A mid-19th century vampire killing kit with a hand-made brass plate inscribed “Nosferatu” will come up for bid on the second day of a two-day spring estates auction scheduled for May 21 and 22 by Kaminski Auctions in Beverly, Mass. The kit includes two crucifixes, assorted Bibles, two sets of rosary beads, eight bottles of holy water, a hand-forged knife with bone handle, a wooden mallet with wooden stakes, a pin fire pistol, garlic, six silver bullets and a mirror, all in a case. The kit has been estimated to sell for $15 000-$25 000.

Vampire killing kits were produced, marketed and sold in the 19th century as serious items, not amusements. There is some evidence to suggest that the kits became very popular, especially in western Europe, after the release of Bram Stoker's book Dracula in 1897. Legend has it superstitious travelers would purchase one of the kits if they were planning a trip to eastern Europe, where vampires allegedly resided. Some kits, though (like this one), pre-dated Dracula. The kits have surfaced in recent years at auction but, like anything else, some are fakes and not antique.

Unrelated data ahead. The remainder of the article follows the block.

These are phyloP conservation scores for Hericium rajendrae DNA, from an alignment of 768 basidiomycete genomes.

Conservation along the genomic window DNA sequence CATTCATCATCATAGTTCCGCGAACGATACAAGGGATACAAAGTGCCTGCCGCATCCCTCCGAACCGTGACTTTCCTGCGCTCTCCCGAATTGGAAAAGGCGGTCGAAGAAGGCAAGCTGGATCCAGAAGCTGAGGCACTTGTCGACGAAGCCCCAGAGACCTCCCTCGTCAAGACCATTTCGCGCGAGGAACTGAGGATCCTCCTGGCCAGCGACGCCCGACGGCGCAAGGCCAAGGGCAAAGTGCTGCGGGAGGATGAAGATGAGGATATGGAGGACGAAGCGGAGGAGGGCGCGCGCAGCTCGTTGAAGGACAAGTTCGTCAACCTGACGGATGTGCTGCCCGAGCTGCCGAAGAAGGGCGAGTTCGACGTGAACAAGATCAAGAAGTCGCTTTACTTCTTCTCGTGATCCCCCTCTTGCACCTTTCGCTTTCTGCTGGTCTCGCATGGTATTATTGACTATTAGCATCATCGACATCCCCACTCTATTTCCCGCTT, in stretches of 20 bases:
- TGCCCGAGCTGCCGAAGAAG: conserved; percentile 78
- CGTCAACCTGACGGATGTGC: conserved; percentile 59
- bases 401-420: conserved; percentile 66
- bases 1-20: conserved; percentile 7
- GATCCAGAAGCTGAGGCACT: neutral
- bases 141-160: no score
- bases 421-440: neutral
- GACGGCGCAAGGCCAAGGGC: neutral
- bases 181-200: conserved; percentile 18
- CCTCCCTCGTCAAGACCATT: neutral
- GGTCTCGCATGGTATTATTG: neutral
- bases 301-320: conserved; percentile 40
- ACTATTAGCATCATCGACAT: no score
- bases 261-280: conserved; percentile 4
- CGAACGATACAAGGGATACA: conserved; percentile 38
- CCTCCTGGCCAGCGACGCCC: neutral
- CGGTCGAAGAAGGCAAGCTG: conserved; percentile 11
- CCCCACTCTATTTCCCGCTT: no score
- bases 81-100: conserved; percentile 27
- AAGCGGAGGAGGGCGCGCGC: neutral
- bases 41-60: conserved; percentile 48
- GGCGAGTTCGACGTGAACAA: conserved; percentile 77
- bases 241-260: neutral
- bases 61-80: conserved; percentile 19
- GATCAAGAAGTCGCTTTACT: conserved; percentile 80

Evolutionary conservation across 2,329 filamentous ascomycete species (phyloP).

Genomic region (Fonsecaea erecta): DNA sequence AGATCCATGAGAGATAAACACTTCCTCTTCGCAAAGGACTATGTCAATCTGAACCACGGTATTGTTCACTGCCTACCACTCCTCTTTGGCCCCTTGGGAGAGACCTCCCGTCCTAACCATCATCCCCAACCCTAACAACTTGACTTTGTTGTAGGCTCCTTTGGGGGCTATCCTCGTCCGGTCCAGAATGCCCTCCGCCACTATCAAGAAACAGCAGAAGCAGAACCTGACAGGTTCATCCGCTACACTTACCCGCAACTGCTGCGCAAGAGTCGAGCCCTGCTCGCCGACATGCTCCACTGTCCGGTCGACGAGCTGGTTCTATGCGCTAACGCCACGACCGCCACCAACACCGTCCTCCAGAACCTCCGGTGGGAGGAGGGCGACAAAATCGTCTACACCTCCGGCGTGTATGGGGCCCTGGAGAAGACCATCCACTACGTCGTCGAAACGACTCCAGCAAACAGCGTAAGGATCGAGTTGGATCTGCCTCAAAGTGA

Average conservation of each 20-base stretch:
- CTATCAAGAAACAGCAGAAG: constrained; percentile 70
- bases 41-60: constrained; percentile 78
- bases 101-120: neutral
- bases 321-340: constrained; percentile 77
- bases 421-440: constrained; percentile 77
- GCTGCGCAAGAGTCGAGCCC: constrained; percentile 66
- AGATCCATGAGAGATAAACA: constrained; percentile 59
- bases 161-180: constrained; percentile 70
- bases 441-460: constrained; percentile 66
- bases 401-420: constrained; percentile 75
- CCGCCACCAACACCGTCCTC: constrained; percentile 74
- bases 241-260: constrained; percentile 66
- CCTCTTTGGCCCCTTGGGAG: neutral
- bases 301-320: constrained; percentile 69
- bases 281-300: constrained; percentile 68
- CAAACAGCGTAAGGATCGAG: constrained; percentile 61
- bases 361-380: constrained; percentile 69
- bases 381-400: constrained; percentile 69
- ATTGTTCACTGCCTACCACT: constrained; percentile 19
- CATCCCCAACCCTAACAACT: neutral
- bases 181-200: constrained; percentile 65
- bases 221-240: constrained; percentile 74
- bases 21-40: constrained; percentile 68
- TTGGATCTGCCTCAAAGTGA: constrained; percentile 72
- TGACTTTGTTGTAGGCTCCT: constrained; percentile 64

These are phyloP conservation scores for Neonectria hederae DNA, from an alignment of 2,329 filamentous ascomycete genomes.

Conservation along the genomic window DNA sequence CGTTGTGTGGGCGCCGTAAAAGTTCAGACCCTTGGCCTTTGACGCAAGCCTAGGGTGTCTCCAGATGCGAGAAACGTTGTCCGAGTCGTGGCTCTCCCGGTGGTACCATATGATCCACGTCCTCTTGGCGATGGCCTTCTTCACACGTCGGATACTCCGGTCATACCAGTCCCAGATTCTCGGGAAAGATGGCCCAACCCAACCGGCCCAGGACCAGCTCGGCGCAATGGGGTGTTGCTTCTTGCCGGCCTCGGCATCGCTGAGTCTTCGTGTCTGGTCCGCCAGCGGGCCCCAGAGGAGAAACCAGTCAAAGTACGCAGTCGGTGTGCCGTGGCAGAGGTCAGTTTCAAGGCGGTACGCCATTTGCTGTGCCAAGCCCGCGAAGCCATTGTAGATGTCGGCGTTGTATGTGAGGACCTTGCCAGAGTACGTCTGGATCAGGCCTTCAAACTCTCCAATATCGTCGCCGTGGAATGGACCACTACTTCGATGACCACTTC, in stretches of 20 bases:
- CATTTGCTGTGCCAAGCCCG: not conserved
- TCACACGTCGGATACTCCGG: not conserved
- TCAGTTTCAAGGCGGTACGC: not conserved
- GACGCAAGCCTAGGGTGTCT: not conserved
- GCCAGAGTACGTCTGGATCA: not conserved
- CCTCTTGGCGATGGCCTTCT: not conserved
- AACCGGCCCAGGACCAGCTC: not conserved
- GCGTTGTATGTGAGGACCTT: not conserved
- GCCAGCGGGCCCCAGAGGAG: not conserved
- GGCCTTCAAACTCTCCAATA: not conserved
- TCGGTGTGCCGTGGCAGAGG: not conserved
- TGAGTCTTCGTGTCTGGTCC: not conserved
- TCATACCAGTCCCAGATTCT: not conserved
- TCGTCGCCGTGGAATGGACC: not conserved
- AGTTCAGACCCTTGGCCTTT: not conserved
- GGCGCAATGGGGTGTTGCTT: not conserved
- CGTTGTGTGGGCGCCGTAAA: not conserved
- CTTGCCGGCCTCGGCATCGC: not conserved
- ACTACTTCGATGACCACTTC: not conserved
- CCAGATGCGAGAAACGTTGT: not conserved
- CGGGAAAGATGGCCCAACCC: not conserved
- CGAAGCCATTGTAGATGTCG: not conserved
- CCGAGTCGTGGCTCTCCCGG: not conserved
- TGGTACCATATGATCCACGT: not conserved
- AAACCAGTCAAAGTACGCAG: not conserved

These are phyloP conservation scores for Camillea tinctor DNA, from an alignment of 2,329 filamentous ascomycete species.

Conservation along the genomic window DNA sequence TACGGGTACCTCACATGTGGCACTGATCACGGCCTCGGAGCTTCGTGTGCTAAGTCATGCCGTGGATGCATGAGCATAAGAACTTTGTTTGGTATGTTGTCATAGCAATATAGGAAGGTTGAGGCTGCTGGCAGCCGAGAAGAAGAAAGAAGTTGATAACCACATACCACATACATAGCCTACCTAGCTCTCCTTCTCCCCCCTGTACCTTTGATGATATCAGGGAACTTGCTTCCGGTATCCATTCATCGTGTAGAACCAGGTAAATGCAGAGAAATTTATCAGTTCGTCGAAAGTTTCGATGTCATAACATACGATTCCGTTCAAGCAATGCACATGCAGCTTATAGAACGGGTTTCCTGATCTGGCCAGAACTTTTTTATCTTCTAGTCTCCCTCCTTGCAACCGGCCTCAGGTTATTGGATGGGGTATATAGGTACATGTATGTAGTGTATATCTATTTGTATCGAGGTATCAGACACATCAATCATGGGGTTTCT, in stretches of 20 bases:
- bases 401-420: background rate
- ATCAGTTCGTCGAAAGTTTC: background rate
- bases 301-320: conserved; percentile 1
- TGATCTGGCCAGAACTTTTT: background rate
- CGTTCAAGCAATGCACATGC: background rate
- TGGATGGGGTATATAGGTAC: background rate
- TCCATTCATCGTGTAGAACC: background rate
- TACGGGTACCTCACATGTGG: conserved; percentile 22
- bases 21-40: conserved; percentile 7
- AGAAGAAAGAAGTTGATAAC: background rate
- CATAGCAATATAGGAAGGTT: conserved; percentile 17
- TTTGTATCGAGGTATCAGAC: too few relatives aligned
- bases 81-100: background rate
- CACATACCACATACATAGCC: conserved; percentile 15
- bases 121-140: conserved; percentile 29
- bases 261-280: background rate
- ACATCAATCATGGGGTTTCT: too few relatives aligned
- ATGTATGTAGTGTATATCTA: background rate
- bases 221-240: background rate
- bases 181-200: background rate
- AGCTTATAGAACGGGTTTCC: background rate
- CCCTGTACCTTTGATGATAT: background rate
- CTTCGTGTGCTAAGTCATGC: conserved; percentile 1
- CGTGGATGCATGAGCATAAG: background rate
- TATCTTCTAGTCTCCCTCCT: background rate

Marilyn Monroe items will be exhibited, sold

Photo caption: This personal check, for $150, dated July 25, 1952, is written in Marilyn Monroe's hand and made out to her mother, Gladys Eley, who endorsed the check. Image: Julien's Auctions This personal check, for $150, dated July 25, 1952, is written in Marilyn Monroe's hand and made out to her mother, Gladys Eley, who endorsed the check.
Image: Julien's Auctions

A huge collection of documents and personal items once owned by the late actress Marilyn Monroe will be exhibited in a worldwide tour before being sold at auction November 19-20 by Julien's Auctions in Los Angeles. It will be the largest collection of Marilyn Monroe artifacts ever offered at auction. The seller is the estate of Lee Strasberg, Monroe's late acting coach and the acknowledged father of method acting in America. Monroe and Strasberg (and his wife, Paula) were so close, Monroe willed all of her personal effects to the couple upon her death in 1962.